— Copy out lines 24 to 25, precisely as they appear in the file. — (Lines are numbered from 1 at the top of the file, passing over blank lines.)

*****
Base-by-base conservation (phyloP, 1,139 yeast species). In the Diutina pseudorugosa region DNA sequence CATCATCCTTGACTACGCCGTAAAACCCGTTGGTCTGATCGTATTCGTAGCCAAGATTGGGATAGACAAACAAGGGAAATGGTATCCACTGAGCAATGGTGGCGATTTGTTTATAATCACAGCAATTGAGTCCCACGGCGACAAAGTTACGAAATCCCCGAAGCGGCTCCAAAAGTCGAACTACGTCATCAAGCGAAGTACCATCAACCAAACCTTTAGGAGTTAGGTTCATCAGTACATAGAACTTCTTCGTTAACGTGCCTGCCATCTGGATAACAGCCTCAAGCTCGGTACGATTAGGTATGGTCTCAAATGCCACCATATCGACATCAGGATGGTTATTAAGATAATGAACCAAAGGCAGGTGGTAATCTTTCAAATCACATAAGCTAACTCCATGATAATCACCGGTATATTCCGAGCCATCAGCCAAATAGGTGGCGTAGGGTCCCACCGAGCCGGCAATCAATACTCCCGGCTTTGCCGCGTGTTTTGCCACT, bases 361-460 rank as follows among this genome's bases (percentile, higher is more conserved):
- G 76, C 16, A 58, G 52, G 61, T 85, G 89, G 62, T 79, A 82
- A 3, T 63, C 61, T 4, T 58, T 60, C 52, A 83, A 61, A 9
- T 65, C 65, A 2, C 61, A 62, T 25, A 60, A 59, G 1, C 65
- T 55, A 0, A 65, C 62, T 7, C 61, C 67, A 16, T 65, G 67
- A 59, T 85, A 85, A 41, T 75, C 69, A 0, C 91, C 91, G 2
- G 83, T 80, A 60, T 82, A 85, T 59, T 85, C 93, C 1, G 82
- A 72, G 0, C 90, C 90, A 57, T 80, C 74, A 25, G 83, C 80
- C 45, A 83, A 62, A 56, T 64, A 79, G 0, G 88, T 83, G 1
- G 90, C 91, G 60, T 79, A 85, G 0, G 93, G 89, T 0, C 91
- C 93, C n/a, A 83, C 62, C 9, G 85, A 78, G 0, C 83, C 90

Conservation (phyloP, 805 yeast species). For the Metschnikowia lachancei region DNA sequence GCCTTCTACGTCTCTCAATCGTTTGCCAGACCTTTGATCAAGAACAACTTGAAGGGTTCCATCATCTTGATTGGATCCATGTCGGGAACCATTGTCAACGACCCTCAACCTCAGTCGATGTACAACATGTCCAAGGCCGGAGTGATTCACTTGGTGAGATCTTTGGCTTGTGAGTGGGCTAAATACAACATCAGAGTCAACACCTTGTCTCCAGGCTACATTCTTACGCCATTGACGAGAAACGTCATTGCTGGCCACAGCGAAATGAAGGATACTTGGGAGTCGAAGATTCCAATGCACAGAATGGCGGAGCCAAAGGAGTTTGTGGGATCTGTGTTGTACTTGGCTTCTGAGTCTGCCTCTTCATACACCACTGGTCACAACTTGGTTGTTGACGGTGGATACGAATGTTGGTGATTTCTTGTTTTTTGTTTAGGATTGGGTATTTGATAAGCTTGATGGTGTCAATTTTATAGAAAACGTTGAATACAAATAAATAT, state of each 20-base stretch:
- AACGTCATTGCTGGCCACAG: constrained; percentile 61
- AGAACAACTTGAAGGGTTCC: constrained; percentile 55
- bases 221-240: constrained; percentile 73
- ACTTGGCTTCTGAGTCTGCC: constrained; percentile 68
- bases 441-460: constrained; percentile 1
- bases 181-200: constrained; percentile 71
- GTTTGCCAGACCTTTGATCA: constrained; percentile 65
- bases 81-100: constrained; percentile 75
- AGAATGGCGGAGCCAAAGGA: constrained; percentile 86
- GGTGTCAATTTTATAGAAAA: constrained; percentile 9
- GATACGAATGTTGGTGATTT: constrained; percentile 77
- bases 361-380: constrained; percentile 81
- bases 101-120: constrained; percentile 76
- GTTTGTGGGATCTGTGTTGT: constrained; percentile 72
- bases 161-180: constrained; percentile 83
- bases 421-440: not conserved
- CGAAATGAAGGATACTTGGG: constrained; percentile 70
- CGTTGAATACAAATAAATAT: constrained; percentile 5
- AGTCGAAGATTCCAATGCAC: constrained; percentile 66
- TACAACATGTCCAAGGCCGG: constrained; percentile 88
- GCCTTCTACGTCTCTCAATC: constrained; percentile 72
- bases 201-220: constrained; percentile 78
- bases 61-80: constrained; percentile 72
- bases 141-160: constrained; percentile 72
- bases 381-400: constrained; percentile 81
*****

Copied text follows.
- bases 361-380: constrained; percentile 81
- bases 101-120: constrained; percentile 76